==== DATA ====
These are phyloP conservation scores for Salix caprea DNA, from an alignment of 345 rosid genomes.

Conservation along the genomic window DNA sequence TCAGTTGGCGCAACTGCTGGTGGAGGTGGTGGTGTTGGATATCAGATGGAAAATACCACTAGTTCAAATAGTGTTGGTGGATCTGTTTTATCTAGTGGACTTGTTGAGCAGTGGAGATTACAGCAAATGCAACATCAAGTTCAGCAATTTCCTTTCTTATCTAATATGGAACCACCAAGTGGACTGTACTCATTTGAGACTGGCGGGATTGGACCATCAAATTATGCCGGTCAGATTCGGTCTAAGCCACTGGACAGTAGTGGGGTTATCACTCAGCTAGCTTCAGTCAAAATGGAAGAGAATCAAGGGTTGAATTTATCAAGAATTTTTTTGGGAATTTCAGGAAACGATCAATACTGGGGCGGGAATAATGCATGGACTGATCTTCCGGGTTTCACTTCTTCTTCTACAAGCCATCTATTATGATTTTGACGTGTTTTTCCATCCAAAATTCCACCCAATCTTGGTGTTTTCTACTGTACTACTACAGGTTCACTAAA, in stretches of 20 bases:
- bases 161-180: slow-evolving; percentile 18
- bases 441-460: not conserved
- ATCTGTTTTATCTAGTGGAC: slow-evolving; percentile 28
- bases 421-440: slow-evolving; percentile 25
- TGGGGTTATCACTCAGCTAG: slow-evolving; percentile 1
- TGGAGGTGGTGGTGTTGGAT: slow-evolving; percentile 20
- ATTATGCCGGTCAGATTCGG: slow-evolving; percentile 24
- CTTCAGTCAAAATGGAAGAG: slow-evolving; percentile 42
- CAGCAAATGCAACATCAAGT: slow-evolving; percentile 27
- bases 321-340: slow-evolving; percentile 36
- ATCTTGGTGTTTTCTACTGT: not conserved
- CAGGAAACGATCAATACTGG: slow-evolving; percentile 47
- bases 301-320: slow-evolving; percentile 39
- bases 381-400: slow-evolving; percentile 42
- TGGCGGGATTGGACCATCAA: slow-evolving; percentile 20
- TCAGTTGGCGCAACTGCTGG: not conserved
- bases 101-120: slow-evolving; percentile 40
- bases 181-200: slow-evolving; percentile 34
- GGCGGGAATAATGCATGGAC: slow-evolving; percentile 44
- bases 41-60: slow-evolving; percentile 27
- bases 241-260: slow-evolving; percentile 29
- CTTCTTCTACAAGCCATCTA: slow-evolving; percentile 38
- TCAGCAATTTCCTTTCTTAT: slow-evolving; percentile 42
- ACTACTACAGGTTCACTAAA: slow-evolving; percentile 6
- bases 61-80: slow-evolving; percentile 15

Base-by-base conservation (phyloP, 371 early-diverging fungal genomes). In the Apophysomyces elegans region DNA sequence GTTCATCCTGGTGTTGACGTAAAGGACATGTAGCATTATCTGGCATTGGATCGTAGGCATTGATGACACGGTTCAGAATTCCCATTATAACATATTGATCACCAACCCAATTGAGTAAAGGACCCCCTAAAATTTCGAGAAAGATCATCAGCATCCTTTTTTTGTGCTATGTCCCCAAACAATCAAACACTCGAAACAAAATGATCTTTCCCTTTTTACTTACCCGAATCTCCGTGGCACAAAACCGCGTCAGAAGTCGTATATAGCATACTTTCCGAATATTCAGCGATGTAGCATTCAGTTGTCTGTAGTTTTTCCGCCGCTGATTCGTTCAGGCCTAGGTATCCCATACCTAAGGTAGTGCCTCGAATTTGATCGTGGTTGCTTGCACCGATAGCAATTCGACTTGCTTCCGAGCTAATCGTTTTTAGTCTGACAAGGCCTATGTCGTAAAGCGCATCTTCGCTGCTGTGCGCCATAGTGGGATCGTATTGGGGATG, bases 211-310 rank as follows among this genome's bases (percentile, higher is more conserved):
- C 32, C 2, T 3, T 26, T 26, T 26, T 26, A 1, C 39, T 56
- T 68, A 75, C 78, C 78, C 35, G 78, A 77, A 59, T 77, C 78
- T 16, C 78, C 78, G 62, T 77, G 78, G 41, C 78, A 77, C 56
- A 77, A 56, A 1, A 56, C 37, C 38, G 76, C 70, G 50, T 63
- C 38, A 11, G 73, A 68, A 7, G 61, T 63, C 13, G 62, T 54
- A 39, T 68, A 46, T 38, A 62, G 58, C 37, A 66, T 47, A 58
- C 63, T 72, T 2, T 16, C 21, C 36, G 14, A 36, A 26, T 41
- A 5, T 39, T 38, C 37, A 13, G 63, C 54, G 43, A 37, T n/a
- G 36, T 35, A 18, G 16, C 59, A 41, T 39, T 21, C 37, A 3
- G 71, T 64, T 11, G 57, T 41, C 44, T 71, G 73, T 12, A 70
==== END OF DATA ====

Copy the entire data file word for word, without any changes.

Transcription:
These are phyloP conservation scores for Salix caprea DNA, from an alignment of 345 rosid genomes.

Conservation along the genomic window DNA sequence TCAGTTGGCGCAACTGCTGGTGGAGGTGGTGGTGTTGGATATCAGATGGAAAATACCACTAGTTCAAATAGTGTTGGTGGATCTGTTTTATCTAGTGGACTTGTTGAGCAGTGGAGATTACAGCAAATGCAACATCAAGTTCAGCAATTTCCTTTCTTATCTAATATGGAACCACCAAGTGGACTGTACTCATTTGAGACTGGCGGGATTGGACCATCAAATTATGCCGGTCAGATTCGGTCTAAGCCACTGGACAGTAGTGGGGTTATCACTCAGCTAGCTTCAGTCAAAATGGAAGAGAATCAAGGGTTGAATTTATCAAGAATTTTTTTGGGAATTTCAGGAAACGATCAATACTGGGGCGGGAATAATGCATGGACTGATCTTCCGGGTTTCACTTCTTCTTCTACAAGCCATCTATTATGATTTTGACGTGTTTTTCCATCCAAAATTCCACCCAATCTTGGTGTTTTCTACTGTACTACTACAGGTTCACTAAA, in stretches of 20 bases:
- bases 161-180: slow-evolving; percentile 18
- bases 441-460: not conserved
- ATCTGTTTTATCTAGTGGAC: slow-evolving; percentile 28
- bases 421-440: slow-evolving; percentile 25
- TGGGGTTATCACTCAGCTAG: slow-evolving; percentile 1
- TGGAGGTGGTGGTGTTGGAT: slow-evolving; percentile 20
- ATTATGCCGGTCAGATTCGG: slow-evolving; percentile 24
- CTTCAGTCAAAATGGAAGAG: slow-evolving; percentile 42
- CAGCAAATGCAACATCAAGT: slow-evolving; percentile 27
- bases 321-340: slow-evolving; percentile 36
- ATCTTGGTGTTTTCTACTGT: not conserved
- CAGGAAACGATCAATACTGG: slow-evolving; percentile 47
- bases 301-320: slow-evolving; percentile 39
- bases 381-400: slow-evolving; percentile 42
- TGGCGGGATTGGACCATCAA: slow-evolving; percentile 20
- TCAGTTGGCGCAACTGCTGG: not conserved
- bases 101-120: slow-evolving; percentile 40
- bases 181-200: slow-evolving; percentile 34
- GGCGGGAATAATGCATGGAC: slow-evolving; percentile 44
- bases 41-60: slow-evolving; percentile 27
- bases 241-260: slow-evolving; percentile 29
- CTTCTTCTACAAGCCATCTA: slow-evolving; percentile 38
- TCAGCAATTTCCTTTCTTAT: slow-evolving; percentile 42
- ACTACTACAGGTTCACTAAA: slow-evolving; percentile 6
- bases 61-80: slow-evolving; percentile 15

Base-by-base conservation (phyloP, 371 early-diverging fungal genomes). In the Apophysomyces elegans region DNA sequence GTTCATCCTGGTGTTGACGTAAAGGACATGTAGCATTATCTGGCATTGGATCGTAGGCATTGATGACACGGTTCAGAATTCCCATTATAACATATTGATCACCAACCCAATTGAGTAAAGGACCCCCTAAAATTTCGAGAAAGATCATCAGCATCCTTTTTTTGTGCTATGTCCCCAAACAATCAAACACTCGAAACAAAATGATCTTTCCCTTTTTACTTACCCGAATCTCCGTGGCACAAAACCGCGTCAGAAGTCGTATATAGCATACTTTCCGAATATTCAGCGATGTAGCATTCAGTTGTCTGTAGTTTTTCCGCCGCTGATTCGTTCAGGCCTAGGTATCCCATACCTAAGGTAGTGCCTCGAATTTGATCGTGGTTGCTTGCACCGATAGCAATTCGACTTGCTTCCGAGCTAATCGTTTTTAGTCTGACAAGGCCTATGTCGTAAAGCGCATCTTCGCTGCTGTGCGCCATAGTGGGATCGTATTGGGGATG, bases 211-310 rank as follows among this genome's bases (percentile, higher is more conserved):
- C 32, C 2, T 3, T 26, T 26, T 26, T 26, A 1, C 39, T 56
- T 68, A 75, C 78, C 78, C 35, G 78, A 77, A 59, T 77, C 78
- T 16, C 78, C 78, G 62, T 77, G 78, G 41, C 78, A 77, C 56
- A 77, A 56, A 1, A 56, C 37, C 38, G 76, C 70, G 50, T 63
- C 38, A 11, G 73, A 68, A 7, G 61, T 63, C 13, G 62, T 54
- A 39, T 68, A 46, T 38, A 62, G 58, C 37, A 66, T 47, A 58
- C 63, T 72, T 2, T 16, C 21, C 36, G 14, A 36, A 26, T 41
- A 5, T 39, T 38, C 37, A 13, G 63, C 54, G 43, A 37, T n/a
- G 36, T 35, A 18, G 16, C 59, A 41, T 39, T 21, C 37, A 3
- G 71, T 64, T 11, G 57, T 41, C 44, T 71, G 73, T 12, A 70